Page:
Saturday, 29 June 2013

The Death of Margaret Beaufort

29 June is the anniversary of the death of Margaret Beaufort, Countess of Richmond and Derby and mother of Henry VII. She died in 1509, having outlived her only child by two months. Contrary to popular belief, she was never regent for her seventeen year old grandson, Henry VIII - he didn't need one - but she was responsible for helping to appoint his council, ensuring that she maintained a guiding hand in the new reign.

Margaret, who has become popular in recent years thanks to the books of Philippa Gregory, was one of the most important late medieval women. It was through Margaret, a descendant of Edward III through his third son, John of Gaunt, that Henry VII claimed the throne. Margaret's actual eligibility to the throne was doubtful, given that she was descended from John of Gaunt's third marriage, to Katherine Swynford, which occurred many years after the couples' children were born. In spite of this, Henry, who spent most of his early life in exile in Brittany, was able to present himself as a credible candidate to the throne in 1485, thanks largely to the efforts of his mother.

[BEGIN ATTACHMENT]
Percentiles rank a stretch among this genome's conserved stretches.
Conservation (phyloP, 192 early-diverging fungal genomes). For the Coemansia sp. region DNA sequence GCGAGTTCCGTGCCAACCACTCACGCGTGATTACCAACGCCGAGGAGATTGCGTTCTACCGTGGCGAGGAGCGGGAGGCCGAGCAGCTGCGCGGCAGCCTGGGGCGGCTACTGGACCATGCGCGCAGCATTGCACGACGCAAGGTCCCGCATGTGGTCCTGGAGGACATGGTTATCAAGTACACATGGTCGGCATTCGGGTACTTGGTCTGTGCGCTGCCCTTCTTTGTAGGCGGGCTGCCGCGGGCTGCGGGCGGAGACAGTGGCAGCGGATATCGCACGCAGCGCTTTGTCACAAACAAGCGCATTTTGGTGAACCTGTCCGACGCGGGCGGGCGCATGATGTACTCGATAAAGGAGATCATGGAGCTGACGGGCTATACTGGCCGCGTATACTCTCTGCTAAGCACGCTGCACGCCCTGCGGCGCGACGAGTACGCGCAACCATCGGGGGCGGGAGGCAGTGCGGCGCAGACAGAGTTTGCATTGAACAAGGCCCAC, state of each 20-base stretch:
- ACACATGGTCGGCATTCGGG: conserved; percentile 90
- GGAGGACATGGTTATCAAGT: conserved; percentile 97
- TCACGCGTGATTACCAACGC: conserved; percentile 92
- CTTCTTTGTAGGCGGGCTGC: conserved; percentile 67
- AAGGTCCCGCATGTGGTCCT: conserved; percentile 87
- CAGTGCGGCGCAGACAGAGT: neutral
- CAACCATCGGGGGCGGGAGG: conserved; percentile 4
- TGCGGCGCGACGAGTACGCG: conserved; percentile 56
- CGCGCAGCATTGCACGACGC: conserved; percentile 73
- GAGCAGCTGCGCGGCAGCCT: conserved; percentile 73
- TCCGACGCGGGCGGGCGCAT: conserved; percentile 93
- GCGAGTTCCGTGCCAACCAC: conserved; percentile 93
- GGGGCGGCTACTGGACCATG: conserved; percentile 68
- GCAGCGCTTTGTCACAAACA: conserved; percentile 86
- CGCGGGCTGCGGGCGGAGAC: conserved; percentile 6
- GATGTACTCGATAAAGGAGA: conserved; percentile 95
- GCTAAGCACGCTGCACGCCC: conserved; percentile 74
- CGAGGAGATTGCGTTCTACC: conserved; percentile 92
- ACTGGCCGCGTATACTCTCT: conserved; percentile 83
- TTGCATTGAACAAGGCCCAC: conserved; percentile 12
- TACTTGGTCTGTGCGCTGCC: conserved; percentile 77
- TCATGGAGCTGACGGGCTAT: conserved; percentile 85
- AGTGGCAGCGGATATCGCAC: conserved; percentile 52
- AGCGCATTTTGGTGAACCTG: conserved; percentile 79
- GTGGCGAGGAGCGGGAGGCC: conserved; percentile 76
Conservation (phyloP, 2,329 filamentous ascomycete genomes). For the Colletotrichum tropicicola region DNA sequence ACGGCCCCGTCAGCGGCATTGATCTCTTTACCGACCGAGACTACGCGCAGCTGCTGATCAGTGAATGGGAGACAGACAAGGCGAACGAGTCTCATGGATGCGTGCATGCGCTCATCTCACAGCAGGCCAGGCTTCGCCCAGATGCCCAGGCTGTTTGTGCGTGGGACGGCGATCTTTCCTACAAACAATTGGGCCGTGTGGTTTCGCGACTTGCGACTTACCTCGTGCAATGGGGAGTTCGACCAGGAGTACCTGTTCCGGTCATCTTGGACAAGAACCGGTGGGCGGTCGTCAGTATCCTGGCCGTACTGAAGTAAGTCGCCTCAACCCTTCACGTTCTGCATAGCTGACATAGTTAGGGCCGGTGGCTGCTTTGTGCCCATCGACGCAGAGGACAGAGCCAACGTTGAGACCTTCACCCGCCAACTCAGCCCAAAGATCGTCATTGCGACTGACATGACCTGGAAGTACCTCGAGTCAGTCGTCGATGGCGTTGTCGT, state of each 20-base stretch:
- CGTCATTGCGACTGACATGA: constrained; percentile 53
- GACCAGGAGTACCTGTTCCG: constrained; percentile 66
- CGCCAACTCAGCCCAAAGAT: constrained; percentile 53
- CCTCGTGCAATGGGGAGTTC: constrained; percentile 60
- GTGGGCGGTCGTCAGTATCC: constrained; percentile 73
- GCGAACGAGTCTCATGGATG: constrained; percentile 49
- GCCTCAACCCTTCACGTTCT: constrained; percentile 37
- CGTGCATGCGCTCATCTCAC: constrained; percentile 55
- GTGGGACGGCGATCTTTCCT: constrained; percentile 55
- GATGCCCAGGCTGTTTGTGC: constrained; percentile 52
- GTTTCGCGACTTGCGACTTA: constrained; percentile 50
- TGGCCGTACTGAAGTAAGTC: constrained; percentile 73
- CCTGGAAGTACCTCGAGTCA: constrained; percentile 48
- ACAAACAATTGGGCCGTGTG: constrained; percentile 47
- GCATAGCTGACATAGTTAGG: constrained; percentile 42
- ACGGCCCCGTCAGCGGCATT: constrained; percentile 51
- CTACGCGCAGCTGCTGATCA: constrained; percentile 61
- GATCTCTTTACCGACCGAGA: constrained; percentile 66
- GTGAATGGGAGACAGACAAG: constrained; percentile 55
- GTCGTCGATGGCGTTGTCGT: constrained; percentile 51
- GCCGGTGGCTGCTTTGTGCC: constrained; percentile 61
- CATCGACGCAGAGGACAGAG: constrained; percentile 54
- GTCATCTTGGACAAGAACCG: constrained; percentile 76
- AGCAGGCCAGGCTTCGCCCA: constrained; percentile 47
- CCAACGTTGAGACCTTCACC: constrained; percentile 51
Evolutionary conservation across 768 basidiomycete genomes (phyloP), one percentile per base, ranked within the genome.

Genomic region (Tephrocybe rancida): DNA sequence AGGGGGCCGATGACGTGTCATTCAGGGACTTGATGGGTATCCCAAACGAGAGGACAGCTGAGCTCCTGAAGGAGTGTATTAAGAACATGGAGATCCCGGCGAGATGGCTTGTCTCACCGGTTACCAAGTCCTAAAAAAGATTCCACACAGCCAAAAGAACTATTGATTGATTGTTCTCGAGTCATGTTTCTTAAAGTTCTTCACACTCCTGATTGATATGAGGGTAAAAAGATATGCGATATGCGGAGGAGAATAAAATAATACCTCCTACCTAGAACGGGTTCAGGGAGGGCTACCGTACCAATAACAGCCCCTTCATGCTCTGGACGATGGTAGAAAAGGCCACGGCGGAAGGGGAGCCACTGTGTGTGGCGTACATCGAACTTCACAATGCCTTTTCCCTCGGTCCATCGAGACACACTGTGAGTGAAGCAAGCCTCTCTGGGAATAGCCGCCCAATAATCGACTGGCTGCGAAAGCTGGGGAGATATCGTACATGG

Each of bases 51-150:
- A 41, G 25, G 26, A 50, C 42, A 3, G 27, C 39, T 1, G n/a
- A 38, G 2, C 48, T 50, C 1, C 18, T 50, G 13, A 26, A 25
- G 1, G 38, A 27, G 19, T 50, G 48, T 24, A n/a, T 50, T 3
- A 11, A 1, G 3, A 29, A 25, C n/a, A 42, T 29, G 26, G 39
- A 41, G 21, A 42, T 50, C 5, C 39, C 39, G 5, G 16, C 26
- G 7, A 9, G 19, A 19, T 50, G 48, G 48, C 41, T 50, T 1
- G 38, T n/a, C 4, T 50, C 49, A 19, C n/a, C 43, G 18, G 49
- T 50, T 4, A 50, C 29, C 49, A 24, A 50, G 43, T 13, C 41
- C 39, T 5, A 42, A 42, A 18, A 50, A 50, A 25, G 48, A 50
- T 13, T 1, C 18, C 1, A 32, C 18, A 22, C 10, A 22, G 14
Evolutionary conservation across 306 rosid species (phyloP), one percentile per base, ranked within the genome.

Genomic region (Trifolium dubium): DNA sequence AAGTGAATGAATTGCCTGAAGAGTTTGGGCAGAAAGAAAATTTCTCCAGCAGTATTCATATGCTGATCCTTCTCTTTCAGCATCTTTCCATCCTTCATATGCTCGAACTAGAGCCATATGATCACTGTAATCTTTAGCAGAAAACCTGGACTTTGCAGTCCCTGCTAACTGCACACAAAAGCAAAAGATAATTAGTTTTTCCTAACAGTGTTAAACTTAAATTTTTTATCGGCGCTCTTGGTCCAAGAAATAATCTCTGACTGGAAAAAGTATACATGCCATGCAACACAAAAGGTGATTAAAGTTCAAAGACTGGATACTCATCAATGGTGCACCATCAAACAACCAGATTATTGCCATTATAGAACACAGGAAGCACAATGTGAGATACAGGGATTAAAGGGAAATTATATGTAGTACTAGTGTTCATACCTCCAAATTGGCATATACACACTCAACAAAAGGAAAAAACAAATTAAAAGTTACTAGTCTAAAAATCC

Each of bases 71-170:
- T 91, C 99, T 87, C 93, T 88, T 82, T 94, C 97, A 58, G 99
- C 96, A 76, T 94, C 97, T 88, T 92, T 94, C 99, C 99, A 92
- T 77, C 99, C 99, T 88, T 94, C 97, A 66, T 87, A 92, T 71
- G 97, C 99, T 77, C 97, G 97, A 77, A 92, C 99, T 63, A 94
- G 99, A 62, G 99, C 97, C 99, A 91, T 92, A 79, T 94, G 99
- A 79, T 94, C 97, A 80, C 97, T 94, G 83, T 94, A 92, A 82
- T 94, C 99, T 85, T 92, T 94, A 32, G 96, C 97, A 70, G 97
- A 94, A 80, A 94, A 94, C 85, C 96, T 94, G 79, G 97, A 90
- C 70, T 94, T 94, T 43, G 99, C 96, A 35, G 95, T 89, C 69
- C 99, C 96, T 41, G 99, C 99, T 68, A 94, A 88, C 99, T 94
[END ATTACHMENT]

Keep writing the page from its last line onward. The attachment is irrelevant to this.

Margaret Beaufort was, by far and away, the most powerful woman at the early Tudor court, provocatively signing herself as 'Margaret R' - playing on the ambiguity of the letter 'R' (did she mean Margaret Richmond or Margaret Regina?). She completely overshadowed Henry's queen, Elizabeth of York, and the queen dowager, Elizabeth Woodville, even being called upon to administer justice on an official basis in the midlands.

I wrote a biography of Margaret a few years ago (Margaret Beaufort, Amberley 2010) and must say that she was one of the most fascinating subjects that I have written about. Her life was filled with high drama, with Margaret herself believing that she was governed by the random turns of Fortune's Wheel.

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